cost and price

I’m pretty close to my brother, who majored in economics in school. We talk about all sorts of things, and naturally his bent toward the economic perspective has induced some secondary incandescence in my own thinking.

So here’s a thought. I think that (as an example) if I own a burger joint I should be allowed to charge someone more for a burger if I don’t like them, or for any other reason. I propose that this action not only should be legal, but can also be a moral decision, ultimately God-glorifying.

Modern buyers seem to think that they should always pay the same monetary price as anyone else. Americans are miffed in mexico that they pay more if they can’t speak Spanish  I-phone owners are enraged that the price comes down and they have already paid a higher price. The price of gas goes up, and there is hue and cry about price gouging. Such equality is even enforced (in some cases) under “Non-discrimination” laws. Everyone complains about rising prices, and the feeling behind the words is “there should be a law…”

Reality is that discrimination in moderation is not only beneficial but necessary. Price must reflect cost. This is the fundamental axiom of economics (which I just made up). The presence of varying costs makes it reasonable to charge different prices across a variety of circumstances. It may be more hassle to sell to one person than another (maybe mexicans don’t speak english very well), and the price should be allowed to reflect this. Temporal variation (prices changing over time) seems to be a well-accepted trait of price, but it differs very little from other varieties.

There are social costs too (which I also just made up). If you want to go around your house playing a tuba at midnight it costs your neighbors something, even if you are really good. These costs don’t come out of their pocketbook, but they exist nonetheless. Perhaps “induced discomfort” sums it up. Things like innovation and abnormal behavior incur social costs. Of course, when you evoke cost from society, then society should be able to “charge” you some extra price. Undue inquiry, derision, and castigation are common examples of social price.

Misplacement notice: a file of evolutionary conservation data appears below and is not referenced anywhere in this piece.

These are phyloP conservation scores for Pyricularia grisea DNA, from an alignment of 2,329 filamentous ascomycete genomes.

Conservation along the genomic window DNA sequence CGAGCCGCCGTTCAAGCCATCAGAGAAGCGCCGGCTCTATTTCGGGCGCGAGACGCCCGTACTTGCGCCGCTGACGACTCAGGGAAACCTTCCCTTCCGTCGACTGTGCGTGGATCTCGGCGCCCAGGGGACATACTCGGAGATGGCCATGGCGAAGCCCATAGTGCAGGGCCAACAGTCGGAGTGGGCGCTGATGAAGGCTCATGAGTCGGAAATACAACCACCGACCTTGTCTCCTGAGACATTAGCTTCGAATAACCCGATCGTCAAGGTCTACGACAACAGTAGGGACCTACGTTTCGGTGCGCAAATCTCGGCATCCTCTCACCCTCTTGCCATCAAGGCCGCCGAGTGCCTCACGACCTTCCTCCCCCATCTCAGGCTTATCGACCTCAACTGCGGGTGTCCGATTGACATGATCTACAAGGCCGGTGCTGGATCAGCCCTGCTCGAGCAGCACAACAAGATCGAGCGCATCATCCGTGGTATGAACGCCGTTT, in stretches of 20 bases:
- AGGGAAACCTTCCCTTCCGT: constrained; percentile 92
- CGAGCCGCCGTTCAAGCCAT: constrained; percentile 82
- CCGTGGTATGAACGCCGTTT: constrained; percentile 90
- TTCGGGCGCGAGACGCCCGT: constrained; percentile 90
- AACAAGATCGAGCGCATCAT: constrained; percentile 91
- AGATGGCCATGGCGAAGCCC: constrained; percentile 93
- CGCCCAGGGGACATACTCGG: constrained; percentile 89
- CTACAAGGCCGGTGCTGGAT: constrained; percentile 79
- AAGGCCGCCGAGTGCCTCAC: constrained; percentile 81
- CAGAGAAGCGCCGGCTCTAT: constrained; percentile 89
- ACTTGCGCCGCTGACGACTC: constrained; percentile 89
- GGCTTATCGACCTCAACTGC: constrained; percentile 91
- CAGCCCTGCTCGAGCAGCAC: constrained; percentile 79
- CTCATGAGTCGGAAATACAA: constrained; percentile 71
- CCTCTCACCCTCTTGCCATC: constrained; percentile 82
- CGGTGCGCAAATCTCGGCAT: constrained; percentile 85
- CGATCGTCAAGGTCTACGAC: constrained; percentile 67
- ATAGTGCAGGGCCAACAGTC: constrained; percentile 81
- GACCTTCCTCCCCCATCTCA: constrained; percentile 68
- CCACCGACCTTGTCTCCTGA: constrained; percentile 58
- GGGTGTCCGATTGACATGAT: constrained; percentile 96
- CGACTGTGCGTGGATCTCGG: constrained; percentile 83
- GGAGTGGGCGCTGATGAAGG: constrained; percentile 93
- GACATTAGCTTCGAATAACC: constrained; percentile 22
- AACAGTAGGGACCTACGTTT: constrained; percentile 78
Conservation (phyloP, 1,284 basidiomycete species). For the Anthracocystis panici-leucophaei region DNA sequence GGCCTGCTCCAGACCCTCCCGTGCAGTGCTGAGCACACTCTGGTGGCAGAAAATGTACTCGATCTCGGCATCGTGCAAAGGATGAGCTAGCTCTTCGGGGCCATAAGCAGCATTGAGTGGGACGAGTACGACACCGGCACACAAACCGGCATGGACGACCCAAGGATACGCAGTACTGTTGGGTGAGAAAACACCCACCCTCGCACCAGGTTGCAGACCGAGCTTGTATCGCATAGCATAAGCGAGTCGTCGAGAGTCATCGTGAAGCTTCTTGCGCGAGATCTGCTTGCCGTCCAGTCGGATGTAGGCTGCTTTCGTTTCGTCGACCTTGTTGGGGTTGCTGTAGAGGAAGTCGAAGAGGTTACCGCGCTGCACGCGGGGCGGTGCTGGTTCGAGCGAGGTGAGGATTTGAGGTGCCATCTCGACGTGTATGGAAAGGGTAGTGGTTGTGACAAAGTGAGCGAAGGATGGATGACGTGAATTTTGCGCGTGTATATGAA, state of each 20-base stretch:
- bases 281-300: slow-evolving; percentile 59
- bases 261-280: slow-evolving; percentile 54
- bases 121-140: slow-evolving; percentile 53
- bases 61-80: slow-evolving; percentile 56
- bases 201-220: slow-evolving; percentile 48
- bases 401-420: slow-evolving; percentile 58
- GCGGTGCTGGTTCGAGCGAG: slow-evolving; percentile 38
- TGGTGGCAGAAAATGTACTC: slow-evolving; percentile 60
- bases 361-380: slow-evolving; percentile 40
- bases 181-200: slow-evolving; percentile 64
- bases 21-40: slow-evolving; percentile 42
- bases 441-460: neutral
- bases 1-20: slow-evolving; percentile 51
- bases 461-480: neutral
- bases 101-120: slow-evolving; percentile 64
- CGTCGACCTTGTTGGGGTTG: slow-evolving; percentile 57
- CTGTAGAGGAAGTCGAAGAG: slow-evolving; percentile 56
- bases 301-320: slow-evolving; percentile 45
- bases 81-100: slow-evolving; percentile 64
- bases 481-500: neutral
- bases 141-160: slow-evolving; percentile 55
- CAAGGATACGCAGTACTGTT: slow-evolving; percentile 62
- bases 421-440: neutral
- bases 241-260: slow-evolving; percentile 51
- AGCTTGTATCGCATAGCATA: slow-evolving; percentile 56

Now, there seems to be the feeling that a cost of one kind should not incur a price of another kind (Yeah, I’m pretty much making up this whole thing aren’t I?). For example, the social cost of doing business with a really annoying person should never increase the monetary price of that person’s goods and services. But I ask you, why should this be the case? Is it kinder to let the pushy customer continue pushing everyone around, rather than punish him and hope that he decides being pushy isn’t worth the extra five bucks for his french fries? Is it really being thoughtful of everyone to keep a friend’s thefts a secret? Wouldn’t it be better to shame them in hopes that the social cost isn’t worth the extra five bucks they saved on french fries? (as a side note, stealing french fries sounds painful)

And, since “Love does no harm to a neighbor” and thus is the fulfillment of the law, then as long as discriminatory increase (or decrease for that matter) in price is meant, not to harm, but to instruct, then it is within the bounds of moral action. I realize this opens the doors for widespread economic expression of bigotry, but who really believes that this doesn’t happen already? An economic expression of opinion would perhaps ameliorate the social price incurred.

So, there you have it. A few (mostly made up) thoughts. Perhaps if someone actually knows something about economics they could correct me. Of course, correcting someone else’s work has a whole set of costs associated with it. I wonder what the price will be?

Edit: Turns out, the price is that you get ignored. Still valid thoughts though, I’m glad I wrote them down!

About Ziggy

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2 Responses to cost and price

  1. Leah says:

    Yeah, why should we have to pay for stuff anyway!

  2. Charlette says:

    I think it’s good and nice and cool.

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